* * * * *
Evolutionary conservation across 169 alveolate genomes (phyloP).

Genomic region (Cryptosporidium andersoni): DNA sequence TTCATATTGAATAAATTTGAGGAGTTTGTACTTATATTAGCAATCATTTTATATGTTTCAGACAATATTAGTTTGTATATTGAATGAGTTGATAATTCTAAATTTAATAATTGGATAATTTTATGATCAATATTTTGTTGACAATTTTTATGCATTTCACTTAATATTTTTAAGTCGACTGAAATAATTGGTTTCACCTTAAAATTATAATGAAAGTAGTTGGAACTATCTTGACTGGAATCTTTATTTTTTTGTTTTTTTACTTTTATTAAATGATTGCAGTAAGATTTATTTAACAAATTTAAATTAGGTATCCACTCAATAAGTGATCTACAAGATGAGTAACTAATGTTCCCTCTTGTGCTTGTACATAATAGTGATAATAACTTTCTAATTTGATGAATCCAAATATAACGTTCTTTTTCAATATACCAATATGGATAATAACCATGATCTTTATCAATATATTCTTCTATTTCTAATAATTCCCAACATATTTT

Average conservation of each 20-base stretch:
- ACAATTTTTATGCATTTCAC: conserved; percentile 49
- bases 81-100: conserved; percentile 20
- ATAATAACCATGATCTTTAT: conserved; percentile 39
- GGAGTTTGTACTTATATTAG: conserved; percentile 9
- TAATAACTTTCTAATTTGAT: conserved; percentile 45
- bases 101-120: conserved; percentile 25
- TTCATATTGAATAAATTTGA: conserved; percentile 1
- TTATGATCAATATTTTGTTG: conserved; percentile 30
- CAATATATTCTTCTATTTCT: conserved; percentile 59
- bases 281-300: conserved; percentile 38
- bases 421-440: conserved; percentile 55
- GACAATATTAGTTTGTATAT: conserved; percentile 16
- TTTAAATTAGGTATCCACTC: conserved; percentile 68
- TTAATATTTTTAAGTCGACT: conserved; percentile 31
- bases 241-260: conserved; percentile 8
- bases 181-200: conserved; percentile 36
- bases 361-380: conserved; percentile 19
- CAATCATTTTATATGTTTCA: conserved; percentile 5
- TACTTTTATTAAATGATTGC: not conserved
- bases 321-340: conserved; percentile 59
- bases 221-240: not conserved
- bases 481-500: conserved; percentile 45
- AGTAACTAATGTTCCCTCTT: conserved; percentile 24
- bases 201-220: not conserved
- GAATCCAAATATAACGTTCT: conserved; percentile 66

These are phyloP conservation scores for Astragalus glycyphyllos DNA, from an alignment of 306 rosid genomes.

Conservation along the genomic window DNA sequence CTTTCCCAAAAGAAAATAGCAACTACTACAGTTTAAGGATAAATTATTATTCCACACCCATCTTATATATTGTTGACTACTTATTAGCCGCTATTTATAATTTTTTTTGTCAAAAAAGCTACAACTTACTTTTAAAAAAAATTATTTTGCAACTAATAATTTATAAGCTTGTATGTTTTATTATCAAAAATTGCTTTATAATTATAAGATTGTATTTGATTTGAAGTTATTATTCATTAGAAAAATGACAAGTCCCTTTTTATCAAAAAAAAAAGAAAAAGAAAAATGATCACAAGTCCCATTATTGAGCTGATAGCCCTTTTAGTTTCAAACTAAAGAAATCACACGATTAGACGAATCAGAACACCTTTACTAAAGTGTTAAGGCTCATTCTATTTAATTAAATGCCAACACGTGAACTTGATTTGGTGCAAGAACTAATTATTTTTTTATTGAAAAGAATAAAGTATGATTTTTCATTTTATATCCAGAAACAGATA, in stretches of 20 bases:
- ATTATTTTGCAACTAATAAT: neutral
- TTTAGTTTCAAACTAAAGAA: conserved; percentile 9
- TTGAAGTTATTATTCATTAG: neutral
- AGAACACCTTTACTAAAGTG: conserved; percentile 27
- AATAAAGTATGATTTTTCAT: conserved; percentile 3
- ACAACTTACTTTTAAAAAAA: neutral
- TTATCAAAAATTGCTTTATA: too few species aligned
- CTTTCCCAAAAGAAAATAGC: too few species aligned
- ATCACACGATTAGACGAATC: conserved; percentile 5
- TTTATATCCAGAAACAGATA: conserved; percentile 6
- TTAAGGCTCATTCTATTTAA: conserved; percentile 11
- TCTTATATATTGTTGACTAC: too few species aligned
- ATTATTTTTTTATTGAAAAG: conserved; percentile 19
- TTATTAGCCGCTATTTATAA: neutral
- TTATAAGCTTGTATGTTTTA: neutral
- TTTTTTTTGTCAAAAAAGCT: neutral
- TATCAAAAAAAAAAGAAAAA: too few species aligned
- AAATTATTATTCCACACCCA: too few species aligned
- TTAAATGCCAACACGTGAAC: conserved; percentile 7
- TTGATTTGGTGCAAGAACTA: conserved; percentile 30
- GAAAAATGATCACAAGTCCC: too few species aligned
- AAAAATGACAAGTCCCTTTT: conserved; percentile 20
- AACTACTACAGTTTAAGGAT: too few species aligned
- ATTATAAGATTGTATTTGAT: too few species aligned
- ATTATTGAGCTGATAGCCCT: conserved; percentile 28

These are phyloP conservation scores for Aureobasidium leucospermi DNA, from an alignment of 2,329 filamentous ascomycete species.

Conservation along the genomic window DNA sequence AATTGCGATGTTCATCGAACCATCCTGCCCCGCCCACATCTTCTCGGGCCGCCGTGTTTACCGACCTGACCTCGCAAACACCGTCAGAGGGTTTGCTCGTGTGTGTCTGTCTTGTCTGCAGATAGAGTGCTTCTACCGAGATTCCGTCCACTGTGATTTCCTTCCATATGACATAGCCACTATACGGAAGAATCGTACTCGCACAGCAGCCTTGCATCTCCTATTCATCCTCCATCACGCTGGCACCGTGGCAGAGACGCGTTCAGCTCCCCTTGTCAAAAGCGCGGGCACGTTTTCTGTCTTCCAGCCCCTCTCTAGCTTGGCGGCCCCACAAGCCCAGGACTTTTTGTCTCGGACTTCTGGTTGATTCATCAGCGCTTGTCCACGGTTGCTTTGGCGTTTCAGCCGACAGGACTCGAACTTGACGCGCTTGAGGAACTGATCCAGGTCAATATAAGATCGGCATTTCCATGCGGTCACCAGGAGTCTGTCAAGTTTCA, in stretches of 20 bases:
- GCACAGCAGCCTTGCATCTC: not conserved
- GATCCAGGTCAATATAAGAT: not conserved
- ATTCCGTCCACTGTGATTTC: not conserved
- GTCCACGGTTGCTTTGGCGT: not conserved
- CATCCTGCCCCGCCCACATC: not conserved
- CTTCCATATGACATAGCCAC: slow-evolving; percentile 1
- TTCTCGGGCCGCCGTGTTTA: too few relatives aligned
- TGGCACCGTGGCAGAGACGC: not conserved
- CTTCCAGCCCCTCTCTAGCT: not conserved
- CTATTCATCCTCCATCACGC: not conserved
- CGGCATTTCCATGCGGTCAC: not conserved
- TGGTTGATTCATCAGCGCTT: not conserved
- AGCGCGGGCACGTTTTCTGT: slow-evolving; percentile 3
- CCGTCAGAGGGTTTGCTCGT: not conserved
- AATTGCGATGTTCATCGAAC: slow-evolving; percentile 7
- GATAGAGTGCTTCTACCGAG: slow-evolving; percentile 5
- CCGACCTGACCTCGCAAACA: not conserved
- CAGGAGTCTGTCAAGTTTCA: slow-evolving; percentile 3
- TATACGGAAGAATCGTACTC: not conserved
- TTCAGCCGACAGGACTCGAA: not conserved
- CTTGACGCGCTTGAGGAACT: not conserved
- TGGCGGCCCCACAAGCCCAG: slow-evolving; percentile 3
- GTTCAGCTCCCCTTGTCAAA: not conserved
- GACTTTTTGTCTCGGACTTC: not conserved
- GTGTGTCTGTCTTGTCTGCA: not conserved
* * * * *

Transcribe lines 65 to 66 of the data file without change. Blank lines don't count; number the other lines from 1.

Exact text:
- TGGCACCGTGGCAGAGACGC: not conserved
- CTTCCAGCCCCTCTCTAGCT: not conserved